Baseball BeatDecember 24, 2009
BBWAA 2010 Hall of Fame Ballot
By Rich Lederer

Fifteen new candidates are among the 26 players listed on the 2010 Hall of Fame ballot mailed to more than 575 voting members of the Baseball Writers Association of America late last month. The newcomers include Roberto Alomar, Barry Larkin, Edgar Martinez, and Fred McGriff, as well as Kevin Appier, Ellis Burks, Andres Galarraga, Pat Hentgen, Mike Jackson, Eric Karros, Ray Lankford, Shane Reynolds, David Segui, Robin Ventura, and Todd Zeile.

Among the 11 holdovers, Andre Dawson (67.0%) and Bert Blyleven (62.7%) were the only players named on more than half of the 539 ballots cast last year. Candidates need 75 percent to gain entry into the National Baseball Hall of Fame in Cooperstown, New York. Among players not currently on the BBWAA ballot, Gil Hodges is the only candidate to receive over 60 percent and not eventually be elected to the Hall of Fame.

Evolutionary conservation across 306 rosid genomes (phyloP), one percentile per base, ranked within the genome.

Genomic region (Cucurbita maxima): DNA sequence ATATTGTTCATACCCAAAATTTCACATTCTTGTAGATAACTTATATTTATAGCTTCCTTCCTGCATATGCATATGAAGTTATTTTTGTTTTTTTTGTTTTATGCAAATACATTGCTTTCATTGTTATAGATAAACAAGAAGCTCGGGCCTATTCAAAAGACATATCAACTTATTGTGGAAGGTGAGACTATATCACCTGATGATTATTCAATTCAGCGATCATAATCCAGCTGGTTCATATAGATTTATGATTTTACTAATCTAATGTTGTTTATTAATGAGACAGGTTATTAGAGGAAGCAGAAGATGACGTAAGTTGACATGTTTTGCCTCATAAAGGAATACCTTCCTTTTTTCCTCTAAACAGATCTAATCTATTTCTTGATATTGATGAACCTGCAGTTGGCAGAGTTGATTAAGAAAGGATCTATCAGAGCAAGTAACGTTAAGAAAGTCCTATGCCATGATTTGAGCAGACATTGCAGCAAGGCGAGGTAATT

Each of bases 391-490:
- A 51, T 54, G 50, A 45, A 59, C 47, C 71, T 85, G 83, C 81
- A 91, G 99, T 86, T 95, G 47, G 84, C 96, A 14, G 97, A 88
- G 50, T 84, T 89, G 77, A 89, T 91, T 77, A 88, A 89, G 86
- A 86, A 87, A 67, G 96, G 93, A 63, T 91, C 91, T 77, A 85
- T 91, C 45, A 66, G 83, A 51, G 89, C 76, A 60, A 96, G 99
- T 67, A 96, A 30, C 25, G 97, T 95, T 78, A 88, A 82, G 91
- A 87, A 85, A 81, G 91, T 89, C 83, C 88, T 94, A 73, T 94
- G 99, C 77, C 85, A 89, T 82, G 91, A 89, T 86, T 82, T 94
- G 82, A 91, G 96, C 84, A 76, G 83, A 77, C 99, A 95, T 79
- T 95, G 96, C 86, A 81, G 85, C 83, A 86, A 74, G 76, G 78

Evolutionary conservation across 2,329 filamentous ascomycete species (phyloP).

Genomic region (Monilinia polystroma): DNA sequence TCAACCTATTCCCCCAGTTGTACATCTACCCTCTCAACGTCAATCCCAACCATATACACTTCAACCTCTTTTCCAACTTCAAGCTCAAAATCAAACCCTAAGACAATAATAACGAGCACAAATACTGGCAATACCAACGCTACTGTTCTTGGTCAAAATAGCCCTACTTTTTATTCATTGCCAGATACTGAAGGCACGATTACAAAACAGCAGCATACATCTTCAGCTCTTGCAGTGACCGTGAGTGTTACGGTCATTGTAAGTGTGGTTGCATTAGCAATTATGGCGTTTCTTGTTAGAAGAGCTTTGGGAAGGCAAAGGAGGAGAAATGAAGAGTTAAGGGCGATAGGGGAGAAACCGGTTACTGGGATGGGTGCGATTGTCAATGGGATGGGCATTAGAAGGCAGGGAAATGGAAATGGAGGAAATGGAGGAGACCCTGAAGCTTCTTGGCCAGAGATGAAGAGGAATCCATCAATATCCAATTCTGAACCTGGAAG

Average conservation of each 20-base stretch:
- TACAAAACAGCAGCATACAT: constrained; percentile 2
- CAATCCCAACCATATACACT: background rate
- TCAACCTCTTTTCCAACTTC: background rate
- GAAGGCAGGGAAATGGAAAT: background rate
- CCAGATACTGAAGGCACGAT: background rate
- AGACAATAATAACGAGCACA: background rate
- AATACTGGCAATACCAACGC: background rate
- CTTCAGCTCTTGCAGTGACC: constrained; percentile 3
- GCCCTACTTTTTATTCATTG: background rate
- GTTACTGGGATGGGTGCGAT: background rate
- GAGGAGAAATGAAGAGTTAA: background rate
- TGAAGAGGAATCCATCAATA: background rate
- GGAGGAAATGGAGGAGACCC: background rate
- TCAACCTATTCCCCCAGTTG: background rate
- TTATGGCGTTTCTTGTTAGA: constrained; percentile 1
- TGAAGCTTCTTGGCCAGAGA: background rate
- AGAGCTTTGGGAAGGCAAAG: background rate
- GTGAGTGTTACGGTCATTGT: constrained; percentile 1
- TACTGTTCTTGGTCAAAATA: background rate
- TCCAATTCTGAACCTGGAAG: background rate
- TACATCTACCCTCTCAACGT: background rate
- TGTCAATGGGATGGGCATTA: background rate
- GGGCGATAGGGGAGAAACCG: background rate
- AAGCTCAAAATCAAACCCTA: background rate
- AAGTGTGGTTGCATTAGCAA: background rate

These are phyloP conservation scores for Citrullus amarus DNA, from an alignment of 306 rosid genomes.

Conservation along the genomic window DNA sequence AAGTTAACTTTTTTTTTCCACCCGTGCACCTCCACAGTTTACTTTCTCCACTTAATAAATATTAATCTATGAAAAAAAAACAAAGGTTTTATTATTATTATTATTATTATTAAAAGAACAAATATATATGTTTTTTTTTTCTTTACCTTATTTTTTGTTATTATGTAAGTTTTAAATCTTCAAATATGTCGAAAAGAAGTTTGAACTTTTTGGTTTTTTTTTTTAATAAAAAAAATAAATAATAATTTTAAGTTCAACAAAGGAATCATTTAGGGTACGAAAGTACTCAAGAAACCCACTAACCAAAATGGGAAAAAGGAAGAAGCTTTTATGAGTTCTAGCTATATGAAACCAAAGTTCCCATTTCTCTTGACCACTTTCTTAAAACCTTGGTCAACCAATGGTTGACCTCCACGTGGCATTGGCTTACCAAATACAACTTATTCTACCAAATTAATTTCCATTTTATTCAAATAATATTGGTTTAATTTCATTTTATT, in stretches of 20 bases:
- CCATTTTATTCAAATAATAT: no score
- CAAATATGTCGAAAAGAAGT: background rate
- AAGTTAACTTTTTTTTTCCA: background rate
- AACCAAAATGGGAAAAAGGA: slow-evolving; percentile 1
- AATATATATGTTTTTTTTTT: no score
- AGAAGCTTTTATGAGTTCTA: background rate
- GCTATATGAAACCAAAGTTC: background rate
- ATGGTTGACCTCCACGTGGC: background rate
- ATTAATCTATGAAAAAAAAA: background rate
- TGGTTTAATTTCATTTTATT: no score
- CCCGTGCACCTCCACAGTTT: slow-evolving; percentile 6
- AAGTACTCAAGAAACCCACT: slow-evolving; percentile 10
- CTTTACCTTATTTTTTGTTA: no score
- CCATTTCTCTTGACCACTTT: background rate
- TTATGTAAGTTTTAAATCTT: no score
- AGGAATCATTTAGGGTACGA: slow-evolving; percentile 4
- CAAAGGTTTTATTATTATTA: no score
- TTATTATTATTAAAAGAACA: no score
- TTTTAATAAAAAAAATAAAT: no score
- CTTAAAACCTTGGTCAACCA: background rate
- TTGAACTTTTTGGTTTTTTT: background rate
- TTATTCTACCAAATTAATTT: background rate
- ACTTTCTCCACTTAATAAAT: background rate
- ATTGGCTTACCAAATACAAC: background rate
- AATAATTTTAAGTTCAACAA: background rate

The other returnees are Harold Baines, Don Mattingly, Mark McGwire, Jack Morris, Dale Murphy, Dave Parker, Tim Raines, Lee Smith, and Alan Trammell. Candidates remain under consideration for up to 15 years as long as they are named on at least five percent of the ballots cast.

The BBWAA election rules detail the authorization, electors, eligible candidates, method of election, voting, time of election, and certification of election results. The electors, consisting of active and honorary members of the BBWAA with 10 or more consecutive years' experience, may vote for up to 10 eligible candidates deemed worthy of election. Write-in votes are not permitted. Ballots must be postmarked no later than December 31. Results will be announced Wednesday, January 6, 2010, on the web sites of the Hall of Fame and the BBWAA. The Induction Ceremonies will take place in Cooperstown on Sunday, July 25, 2010.